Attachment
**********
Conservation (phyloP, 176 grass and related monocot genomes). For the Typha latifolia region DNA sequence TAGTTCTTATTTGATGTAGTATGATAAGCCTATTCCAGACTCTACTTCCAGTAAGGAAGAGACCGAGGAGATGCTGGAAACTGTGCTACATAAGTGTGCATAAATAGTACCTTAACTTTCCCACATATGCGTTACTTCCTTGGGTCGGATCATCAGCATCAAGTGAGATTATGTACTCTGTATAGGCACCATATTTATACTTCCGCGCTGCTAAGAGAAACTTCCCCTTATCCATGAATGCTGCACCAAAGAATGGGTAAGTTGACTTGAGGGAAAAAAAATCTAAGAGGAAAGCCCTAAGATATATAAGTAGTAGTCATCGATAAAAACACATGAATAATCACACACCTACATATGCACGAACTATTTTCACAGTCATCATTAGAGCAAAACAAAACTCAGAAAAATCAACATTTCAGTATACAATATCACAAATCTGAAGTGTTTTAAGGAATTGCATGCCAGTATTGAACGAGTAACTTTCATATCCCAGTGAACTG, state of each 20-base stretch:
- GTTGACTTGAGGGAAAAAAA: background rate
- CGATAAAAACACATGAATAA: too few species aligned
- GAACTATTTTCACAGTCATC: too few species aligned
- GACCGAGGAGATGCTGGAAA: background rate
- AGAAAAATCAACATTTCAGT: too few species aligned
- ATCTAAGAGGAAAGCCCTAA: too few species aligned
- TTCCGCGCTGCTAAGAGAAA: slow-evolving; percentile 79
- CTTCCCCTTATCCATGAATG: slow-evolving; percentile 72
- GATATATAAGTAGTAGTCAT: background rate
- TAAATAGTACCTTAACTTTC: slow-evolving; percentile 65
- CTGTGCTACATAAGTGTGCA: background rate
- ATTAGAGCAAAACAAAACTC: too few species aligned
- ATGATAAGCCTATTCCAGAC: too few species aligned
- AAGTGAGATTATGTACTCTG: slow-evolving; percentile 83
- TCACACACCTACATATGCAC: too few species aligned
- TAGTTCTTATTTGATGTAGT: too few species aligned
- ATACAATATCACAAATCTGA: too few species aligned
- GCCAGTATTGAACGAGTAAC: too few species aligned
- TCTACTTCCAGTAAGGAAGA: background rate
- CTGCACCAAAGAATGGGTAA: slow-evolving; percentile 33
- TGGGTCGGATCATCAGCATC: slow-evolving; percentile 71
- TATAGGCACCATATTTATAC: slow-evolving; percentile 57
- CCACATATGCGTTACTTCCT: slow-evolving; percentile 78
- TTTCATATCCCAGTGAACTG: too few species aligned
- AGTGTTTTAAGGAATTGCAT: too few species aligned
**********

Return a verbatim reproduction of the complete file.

Conservation (phyloP, 176 grass and related monocot genomes). For the Typha latifolia region DNA sequence TAGTTCTTATTTGATGTAGTATGATAAGCCTATTCCAGACTCTACTTCCAGTAAGGAAGAGACCGAGGAGATGCTGGAAACTGTGCTACATAAGTGTGCATAAATAGTACCTTAACTTTCCCACATATGCGTTACTTCCTTGGGTCGGATCATCAGCATCAAGTGAGATTATGTACTCTGTATAGGCACCATATTTATACTTCCGCGCTGCTAAGAGAAACTTCCCCTTATCCATGAATGCTGCACCAAAGAATGGGTAAGTTGACTTGAGGGAAAAAAAATCTAAGAGGAAAGCCCTAAGATATATAAGTAGTAGTCATCGATAAAAACACATGAATAATCACACACCTACATATGCACGAACTATTTTCACAGTCATCATTAGAGCAAAACAAAACTCAGAAAAATCAACATTTCAGTATACAATATCACAAATCTGAAGTGTTTTAAGGAATTGCATGCCAGTATTGAACGAGTAACTTTCATATCCCAGTGAACTG, state of each 20-base stretch:
- GTTGACTTGAGGGAAAAAAA: background rate
- CGATAAAAACACATGAATAA: too few species aligned
- GAACTATTTTCACAGTCATC: too few species aligned
- GACCGAGGAGATGCTGGAAA: background rate
- AGAAAAATCAACATTTCAGT: too few species aligned
- ATCTAAGAGGAAAGCCCTAA: too few species aligned
- TTCCGCGCTGCTAAGAGAAA: slow-evolving; percentile 79
- CTTCCCCTTATCCATGAATG: slow-evolving; percentile 72
- GATATATAAGTAGTAGTCAT: background rate
- TAAATAGTACCTTAACTTTC: slow-evolving; percentile 65
- CTGTGCTACATAAGTGTGCA: background rate
- ATTAGAGCAAAACAAAACTC: too few species aligned
- ATGATAAGCCTATTCCAGAC: too few species aligned
- AAGTGAGATTATGTACTCTG: slow-evolving; percentile 83
- TCACACACCTACATATGCAC: too few species aligned
- TAGTTCTTATTTGATGTAGT: too few species aligned
- ATACAATATCACAAATCTGA: too few species aligned
- GCCAGTATTGAACGAGTAAC: too few species aligned
- TCTACTTCCAGTAAGGAAGA: background rate
- CTGCACCAAAGAATGGGTAA: slow-evolving; percentile 33
- TGGGTCGGATCATCAGCATC: slow-evolving; percentile 71
- TATAGGCACCATATTTATAC: slow-evolving; percentile 57
- CCACATATGCGTTACTTCCT: slow-evolving; percentile 78
- TTTCATATCCCAGTGAACTG: too few species aligned
- AGTGTTTTAAGGAATTGCAT: too few species aligned